7. Rumars
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    Rumars Senior Member

    All depends on your definition of "cruising". Having electric propulsion is only marginally better then going engineless, so all planning has to be done accordingly. If you are ok with this, then yes, electric is feasible. As for your motor choices, remember that the plans specify two 9-18hp diesels, and the EP-12 is a 6.8hp motor, while the EP-9.9 is a 6.3hp motor. With both running full bore you are barely above the minimum recommended power. But, as above, all depends where and how you want to "cruise".

    For going hybrid there are better options then a small petrol generator. On a catamaran the most sensible option is "through the water", meaning you have two completely independent propulsions, one electric and one fossil fuel based. This could mean inboard diesel in one hull and inboard electric in the other, or two outboards, one gas, one electric, etc. Simply because you have an engine does not mean you need to use it all the time.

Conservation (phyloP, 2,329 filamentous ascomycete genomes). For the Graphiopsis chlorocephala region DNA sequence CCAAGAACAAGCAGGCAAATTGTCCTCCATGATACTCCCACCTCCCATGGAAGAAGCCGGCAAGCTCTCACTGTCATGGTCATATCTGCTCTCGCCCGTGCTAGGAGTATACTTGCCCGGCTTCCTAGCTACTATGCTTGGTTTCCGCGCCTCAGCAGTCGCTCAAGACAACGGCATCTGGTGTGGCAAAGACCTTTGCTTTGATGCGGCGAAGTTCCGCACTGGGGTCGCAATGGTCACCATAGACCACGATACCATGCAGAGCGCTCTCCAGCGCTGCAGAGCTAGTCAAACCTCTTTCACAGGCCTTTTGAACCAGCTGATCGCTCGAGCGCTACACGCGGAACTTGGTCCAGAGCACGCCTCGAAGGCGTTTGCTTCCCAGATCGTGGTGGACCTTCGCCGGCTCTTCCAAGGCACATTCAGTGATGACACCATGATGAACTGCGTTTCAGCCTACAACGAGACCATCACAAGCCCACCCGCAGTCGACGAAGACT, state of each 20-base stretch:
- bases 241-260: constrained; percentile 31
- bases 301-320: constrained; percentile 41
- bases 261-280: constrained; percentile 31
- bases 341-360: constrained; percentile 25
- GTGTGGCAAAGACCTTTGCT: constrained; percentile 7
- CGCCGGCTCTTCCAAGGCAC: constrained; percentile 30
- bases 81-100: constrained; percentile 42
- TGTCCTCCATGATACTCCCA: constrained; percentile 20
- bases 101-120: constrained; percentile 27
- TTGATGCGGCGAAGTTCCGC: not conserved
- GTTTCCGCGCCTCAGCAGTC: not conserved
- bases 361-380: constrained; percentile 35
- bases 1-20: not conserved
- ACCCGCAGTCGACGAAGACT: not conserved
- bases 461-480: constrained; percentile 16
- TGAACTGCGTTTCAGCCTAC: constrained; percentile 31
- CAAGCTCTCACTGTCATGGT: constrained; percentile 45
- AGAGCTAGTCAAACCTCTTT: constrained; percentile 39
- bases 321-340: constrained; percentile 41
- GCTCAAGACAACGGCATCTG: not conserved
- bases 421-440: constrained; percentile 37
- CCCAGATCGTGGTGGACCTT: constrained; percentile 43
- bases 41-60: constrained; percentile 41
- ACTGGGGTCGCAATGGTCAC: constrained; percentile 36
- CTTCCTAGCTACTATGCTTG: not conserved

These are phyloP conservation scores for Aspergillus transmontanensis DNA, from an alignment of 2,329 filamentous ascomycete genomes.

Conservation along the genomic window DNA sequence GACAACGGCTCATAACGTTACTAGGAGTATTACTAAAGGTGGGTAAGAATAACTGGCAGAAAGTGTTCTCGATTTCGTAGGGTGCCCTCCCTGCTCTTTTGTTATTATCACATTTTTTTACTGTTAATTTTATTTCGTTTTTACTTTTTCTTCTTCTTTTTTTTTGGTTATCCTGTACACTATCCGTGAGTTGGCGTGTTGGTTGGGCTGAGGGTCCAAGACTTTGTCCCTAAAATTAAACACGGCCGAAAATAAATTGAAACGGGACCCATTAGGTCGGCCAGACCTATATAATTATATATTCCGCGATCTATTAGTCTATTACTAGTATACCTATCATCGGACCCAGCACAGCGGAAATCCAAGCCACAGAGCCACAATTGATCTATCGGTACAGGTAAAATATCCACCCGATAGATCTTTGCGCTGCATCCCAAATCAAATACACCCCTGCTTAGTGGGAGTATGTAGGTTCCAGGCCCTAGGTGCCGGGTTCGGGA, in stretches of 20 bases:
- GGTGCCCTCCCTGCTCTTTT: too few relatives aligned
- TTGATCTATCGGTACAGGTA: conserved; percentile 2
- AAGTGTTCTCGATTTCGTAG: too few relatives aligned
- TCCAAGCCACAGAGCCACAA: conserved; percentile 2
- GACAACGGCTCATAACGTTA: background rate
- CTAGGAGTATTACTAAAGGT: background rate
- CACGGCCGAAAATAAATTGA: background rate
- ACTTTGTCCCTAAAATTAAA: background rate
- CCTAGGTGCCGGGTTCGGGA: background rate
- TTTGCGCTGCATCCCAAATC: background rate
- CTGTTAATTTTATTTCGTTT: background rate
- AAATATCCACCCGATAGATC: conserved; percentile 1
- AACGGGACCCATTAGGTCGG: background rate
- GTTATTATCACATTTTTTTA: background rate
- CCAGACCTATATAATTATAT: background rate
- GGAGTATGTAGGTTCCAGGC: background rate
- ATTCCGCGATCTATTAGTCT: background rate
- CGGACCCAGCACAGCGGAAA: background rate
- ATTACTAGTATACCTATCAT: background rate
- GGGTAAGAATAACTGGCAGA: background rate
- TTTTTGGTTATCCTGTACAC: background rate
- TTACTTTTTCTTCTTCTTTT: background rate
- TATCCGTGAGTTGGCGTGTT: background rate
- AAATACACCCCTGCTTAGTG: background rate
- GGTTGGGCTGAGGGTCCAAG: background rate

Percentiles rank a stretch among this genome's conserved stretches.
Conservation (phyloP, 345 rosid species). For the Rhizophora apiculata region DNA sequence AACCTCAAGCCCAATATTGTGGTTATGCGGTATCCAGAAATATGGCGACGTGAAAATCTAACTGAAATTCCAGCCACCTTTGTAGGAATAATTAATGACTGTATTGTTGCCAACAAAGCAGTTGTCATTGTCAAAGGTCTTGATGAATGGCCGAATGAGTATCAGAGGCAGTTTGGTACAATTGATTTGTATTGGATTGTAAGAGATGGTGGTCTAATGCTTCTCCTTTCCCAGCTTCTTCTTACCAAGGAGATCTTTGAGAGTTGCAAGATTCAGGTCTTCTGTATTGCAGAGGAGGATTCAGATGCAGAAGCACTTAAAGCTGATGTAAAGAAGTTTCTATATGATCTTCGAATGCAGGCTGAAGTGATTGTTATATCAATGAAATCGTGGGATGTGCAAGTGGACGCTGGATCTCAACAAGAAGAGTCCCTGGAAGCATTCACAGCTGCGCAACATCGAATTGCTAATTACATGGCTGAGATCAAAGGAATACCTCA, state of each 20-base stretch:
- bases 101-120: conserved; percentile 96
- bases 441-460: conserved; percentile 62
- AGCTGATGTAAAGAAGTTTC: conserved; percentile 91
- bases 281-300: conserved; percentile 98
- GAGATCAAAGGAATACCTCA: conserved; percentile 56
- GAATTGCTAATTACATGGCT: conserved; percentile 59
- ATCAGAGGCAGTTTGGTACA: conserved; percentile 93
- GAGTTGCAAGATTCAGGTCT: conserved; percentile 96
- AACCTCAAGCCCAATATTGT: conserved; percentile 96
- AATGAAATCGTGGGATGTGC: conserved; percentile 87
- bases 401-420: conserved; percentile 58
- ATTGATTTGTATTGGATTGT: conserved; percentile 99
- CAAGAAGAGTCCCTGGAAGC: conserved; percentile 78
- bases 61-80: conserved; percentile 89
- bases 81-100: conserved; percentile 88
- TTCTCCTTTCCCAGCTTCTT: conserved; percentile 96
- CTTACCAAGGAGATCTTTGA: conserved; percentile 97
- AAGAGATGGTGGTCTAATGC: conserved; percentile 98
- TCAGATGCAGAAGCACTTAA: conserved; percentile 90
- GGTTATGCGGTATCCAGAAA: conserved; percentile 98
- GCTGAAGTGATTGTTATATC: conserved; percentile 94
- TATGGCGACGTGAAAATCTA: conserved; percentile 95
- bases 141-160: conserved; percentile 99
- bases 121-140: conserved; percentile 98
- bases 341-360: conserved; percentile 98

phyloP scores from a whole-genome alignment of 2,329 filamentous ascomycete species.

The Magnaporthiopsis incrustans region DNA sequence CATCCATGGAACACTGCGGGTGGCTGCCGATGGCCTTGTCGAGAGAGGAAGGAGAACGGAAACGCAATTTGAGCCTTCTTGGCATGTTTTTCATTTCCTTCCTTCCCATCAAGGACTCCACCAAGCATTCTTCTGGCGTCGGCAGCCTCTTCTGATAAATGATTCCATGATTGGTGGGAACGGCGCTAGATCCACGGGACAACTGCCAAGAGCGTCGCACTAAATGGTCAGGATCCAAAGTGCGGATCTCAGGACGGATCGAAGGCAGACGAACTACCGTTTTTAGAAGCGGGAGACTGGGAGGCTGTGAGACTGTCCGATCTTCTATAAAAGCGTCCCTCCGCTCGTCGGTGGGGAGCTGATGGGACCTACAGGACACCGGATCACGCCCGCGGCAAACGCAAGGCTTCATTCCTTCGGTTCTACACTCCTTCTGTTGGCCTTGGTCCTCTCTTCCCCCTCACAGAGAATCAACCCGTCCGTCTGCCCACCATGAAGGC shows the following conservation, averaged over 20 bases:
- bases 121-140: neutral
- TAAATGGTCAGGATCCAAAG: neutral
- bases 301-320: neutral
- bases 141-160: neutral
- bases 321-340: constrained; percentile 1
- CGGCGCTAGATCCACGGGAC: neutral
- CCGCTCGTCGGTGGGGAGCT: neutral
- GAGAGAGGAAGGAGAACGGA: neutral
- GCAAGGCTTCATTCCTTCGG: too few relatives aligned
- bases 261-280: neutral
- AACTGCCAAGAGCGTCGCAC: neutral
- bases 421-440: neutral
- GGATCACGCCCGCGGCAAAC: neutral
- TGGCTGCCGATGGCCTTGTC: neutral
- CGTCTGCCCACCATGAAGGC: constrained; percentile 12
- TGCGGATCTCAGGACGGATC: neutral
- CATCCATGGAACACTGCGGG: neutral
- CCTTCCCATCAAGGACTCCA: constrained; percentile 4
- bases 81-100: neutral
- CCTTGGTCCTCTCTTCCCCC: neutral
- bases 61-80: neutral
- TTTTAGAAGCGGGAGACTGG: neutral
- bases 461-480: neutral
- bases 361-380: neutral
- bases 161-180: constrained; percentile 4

What does not make sense is you wanting to keep electricity use at a minimum and not having a fridge but having electric cooking. Regardless of what electric cooking system you use (induction plate, thermomixer, etc.) it will draw more in an hour then the fridge and freezer in a day. There is no reason whatsoever to not have it that is related to energy consumption. Aircon is a different thing, a boat with a serious enough battery capacity can have it, but recharghing the batteries can be a problem.
    Anyway, you can try your chosen lifestyle beforehand, unplug the fridge, buy an electric pressure cooker, and switch off the aircon. By the time you finish the boat you will have a good ideea how you like it, just don't cheat by buying fresh chilled things every day unless you plan to cruise this way.
     
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  8. fallguy
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    fallguy Senior Member